How deep is the glass? The use [itex]\rho\,g\,h[/itex] to determine the static pressure at the base of the glass.

I think aquariums use at least 6 mm or 1/4 inch, so 1/8 might be risking failure, even will slightly less dense oil (s.g. ~ 0.8-0.85)
 
  • #11
Mk said:
I measured the thickness of the glass at 1/8 inch. It's about one foot wide and two feet long. How's that?

Sounds a little thin based on Andre's recommendations.
 
  • #12
If you don't have to see through the sides, you can just reinforce it with the Handyman's Secret Weapon. :approve:
 
  • #13
Danger said:
If you don't have to see through the sides, you can just reinforce it with the Handyman's Secret Weapon. :approve:

I knew that was a duct tape reference before even hitting Google to make sure. Good replacement for Jesus.
 
  • #14
Red Green is a genius in his own warped way. :biggrin:

And if you haven't seen his other stuff, Steve and Morag were one of the best comedy teams going. See if you can find any Smith & Smith footage.
 
  • #15
I love the fact/idea that glass is a liquid and that it is slowly flowing downwards.
 
  • #16
I always loved that, too, but a recent programme that I saw disputed it with reasonable scientific principles. Since I don't know enough about it, the jury remains out for me.
 

Related to Can I use a terrarium as an aquarium?

1. Can I use a terrarium as an aquarium?

Yes, you can use a terrarium as an aquarium. However, there are some important factors to consider before doing so.

2. What is the difference between a terrarium and an aquarium?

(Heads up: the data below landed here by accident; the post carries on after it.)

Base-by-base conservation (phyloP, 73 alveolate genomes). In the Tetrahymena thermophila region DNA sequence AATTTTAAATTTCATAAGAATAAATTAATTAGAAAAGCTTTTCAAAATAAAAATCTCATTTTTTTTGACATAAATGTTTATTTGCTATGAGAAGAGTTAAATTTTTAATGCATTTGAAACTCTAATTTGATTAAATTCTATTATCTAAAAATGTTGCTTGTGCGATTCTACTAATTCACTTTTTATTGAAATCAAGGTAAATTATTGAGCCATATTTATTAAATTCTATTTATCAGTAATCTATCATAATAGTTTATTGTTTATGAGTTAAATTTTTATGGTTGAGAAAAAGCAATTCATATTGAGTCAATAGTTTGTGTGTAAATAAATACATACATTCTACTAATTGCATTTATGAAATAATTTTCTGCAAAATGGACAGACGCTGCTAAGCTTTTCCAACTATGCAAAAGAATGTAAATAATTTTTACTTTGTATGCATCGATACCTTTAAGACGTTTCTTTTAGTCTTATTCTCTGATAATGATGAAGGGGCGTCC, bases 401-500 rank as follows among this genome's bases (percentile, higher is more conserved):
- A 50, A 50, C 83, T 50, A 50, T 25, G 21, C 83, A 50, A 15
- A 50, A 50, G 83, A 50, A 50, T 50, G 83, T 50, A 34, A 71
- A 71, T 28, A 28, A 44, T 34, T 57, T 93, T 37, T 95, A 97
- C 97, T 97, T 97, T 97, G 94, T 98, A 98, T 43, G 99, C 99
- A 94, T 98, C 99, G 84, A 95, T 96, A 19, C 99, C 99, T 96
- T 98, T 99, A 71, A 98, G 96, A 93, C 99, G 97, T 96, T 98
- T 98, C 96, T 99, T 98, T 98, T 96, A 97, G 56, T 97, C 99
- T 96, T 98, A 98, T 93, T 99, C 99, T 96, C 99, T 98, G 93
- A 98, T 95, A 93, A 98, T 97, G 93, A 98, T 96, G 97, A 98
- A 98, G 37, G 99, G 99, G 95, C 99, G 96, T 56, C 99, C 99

A terrarium is typically designed to house land-dwelling plants and animals, while an aquarium is specifically designed for aquatic plants and animals. Terrariums typically have a solid bottom, while aquariums have a water-tight bottom to hold water.

3. What are the potential risks of using a terrarium as an aquarium?

There are several risks to consider when using a terrarium as an aquarium. The lack of a water-tight bottom can lead to leaks and potential damage to your home. The materials used in terrariums may not be safe for aquatic life and can cause harm to your fish. Additionally, the lack of proper filtration and aeration in a terrarium can lead to poor water quality and unhealthy fish.

4. How can I make a terrarium suitable for use as an aquarium?

If you still wish to use a terrarium as an aquarium, there are steps you can take to make it more suitable. You will need to seal the bottom of the terrarium to make it water-tight and ensure that the materials used are safe for aquatic life. You will also need to add a filtration system and aeration to maintain proper water quality.

5. Are there any alternatives to using a terrarium as an aquarium?

Yes, there are many alternatives to using a terrarium as an aquarium. You can purchase a pre-made aquarium or build one yourself using appropriate materials. Another option is to create a paludarium, which combines both land and water elements, allowing you to have both aquatic and terrestrial plants and animals in one habitat.